Payments are generally paid on a prospective basis with a balance of risk between the provider and the payer in terms of the sufficiency of funds to secure the required capacity.
One of the biggest challenges with paying for capacity is increasing output and mobilizing improvement. Simply paying for the staff or physical infrastructure can result in under-use and inefficiency. It is also difficult to stimulate improvement in performance and outcomes.
Examples of capacity-based payment models include:
In a global budget, the provider is given a set amount of money to cover all of their costs for a period of time. This can be an annual budget or it can be for a shorter period such as 6 months. The provider is then free to use this money as they see fit.
A block grant is similar to a global budget but it is usually for a specific purpose such as to cover the costs of capital investment or to pay for a specific type of service.
Line Item Budget
A line item budget is where the provider is given a set amount of money for each item on their budget. For example, they may be given a set amount of money for staff costs, for rent, for electricity, etc. This type of budget can be inflexible and it can be difficult to make changes if the needs of the provider change.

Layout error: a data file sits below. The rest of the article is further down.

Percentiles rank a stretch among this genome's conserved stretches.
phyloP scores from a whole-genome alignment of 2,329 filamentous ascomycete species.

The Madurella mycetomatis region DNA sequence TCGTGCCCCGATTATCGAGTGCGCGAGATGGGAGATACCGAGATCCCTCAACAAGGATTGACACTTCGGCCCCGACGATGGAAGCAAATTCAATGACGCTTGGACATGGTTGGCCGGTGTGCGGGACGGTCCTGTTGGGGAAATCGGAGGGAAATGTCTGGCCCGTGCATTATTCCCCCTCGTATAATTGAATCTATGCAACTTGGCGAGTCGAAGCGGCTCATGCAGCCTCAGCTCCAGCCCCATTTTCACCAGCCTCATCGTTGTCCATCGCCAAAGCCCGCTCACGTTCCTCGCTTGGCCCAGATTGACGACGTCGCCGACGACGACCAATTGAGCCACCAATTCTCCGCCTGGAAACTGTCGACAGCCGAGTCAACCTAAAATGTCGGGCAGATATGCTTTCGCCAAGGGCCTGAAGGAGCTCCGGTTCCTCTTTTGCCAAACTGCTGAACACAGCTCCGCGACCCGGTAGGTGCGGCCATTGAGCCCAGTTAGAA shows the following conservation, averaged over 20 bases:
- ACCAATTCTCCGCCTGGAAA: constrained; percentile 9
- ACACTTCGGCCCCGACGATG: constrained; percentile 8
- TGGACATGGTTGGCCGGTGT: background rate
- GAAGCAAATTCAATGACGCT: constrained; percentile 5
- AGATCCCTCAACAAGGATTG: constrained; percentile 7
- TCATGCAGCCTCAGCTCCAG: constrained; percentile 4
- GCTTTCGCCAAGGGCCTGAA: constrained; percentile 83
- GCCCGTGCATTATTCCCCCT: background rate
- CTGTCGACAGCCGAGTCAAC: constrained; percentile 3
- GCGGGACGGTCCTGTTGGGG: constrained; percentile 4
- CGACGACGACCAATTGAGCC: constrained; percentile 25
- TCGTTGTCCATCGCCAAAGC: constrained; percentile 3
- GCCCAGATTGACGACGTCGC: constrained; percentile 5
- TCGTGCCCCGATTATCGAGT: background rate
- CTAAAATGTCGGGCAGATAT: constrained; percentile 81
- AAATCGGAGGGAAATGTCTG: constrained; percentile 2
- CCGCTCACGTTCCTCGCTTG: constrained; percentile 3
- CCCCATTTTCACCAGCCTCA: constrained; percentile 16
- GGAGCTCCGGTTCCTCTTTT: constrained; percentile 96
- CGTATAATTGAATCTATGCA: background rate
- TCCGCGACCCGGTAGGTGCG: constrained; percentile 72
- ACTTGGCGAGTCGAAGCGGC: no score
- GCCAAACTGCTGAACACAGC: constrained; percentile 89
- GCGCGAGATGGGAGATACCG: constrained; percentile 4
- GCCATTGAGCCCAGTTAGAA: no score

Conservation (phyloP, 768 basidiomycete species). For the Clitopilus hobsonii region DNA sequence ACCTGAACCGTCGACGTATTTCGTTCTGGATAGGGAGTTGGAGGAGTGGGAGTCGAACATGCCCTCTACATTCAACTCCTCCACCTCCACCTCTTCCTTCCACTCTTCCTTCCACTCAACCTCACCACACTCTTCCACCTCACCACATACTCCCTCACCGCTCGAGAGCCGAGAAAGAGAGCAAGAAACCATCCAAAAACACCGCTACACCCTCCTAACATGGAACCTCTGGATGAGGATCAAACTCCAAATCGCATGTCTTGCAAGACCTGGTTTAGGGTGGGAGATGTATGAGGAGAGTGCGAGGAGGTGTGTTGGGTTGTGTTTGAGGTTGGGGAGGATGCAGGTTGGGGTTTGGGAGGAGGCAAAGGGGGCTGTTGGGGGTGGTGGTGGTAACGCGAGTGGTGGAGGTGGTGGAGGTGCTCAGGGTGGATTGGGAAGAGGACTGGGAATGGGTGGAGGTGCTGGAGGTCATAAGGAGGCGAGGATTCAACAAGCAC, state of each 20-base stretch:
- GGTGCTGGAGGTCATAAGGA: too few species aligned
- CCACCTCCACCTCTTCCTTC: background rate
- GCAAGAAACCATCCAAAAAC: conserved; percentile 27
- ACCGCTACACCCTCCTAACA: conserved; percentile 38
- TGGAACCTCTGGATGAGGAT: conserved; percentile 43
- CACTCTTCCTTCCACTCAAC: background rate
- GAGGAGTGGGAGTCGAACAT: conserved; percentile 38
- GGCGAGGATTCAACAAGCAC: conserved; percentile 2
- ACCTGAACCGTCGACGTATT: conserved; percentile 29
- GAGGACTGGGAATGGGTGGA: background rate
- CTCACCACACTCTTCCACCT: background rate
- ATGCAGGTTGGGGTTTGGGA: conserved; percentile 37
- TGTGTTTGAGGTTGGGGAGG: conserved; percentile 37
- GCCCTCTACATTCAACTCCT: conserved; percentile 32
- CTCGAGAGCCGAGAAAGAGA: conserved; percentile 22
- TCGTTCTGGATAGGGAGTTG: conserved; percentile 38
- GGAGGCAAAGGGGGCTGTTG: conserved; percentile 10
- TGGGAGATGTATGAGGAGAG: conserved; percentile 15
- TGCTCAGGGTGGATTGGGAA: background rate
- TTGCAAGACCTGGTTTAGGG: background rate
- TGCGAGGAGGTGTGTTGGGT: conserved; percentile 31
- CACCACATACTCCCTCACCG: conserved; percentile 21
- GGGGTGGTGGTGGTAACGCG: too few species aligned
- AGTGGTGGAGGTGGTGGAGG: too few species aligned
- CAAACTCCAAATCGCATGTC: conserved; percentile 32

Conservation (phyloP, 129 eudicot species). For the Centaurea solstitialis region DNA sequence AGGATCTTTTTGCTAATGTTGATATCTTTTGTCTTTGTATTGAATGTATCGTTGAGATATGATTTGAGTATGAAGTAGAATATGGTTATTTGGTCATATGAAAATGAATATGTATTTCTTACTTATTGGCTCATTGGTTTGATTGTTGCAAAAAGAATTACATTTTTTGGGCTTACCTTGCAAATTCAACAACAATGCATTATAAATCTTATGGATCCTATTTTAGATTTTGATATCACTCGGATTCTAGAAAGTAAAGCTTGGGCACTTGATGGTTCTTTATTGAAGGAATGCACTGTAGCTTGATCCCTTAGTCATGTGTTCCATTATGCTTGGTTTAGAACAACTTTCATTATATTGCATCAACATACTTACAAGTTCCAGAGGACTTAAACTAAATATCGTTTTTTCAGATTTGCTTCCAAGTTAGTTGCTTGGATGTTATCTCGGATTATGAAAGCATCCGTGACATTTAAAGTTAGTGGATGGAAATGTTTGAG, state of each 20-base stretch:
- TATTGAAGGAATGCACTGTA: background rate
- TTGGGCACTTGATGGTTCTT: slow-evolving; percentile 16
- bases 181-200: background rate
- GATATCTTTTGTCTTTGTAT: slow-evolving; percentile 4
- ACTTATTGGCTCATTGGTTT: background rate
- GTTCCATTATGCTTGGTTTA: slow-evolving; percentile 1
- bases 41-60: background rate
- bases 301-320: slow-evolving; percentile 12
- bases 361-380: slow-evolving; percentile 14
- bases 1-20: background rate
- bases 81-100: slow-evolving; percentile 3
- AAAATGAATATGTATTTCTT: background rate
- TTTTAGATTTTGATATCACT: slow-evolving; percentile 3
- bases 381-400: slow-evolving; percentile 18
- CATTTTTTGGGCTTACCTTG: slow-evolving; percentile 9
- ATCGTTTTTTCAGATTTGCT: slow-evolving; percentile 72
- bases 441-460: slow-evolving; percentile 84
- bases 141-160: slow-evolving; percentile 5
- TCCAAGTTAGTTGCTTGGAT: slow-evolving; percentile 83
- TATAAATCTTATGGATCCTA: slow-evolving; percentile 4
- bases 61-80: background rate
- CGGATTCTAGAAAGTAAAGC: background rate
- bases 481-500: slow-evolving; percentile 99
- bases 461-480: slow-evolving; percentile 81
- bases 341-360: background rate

Governments in Low and Middle-Income Countries often pay or fund their providers using these types of payment models.
The third organising principle is activity. This principle is designed to encourage the delivery of required activity levels. Here money is used to cover the costs of the number of patients admitted or discharged from the hospital, the number of patients operated on, or the amount and types of costs of medicines administered and treatments delivered.
Provider payment mechanisms based on the organising principle of activity are useful when you are trying to incentivize an increase in healthcare outputs. This is useful when capacity is quite secure but it’s underperforming, maybe it’s not being used very effectively, and you want to encourage greater volumes of care to be processed through the health system.
One of the challenges of using provider payment mechanisms that focus solely on activity is managing financial constraints. Paying for an activity can risk overtreatment and unnecessary intervention. It also risks overspending which means money will run out before the end of the year if activity targets are exceeded.
Examples of activity-based payment models include:
Fee-for-service is where the provider is paid a set fee for each service that they deliver. For example, they may be paid a fee for each patient that they see, or for each operation that they perform.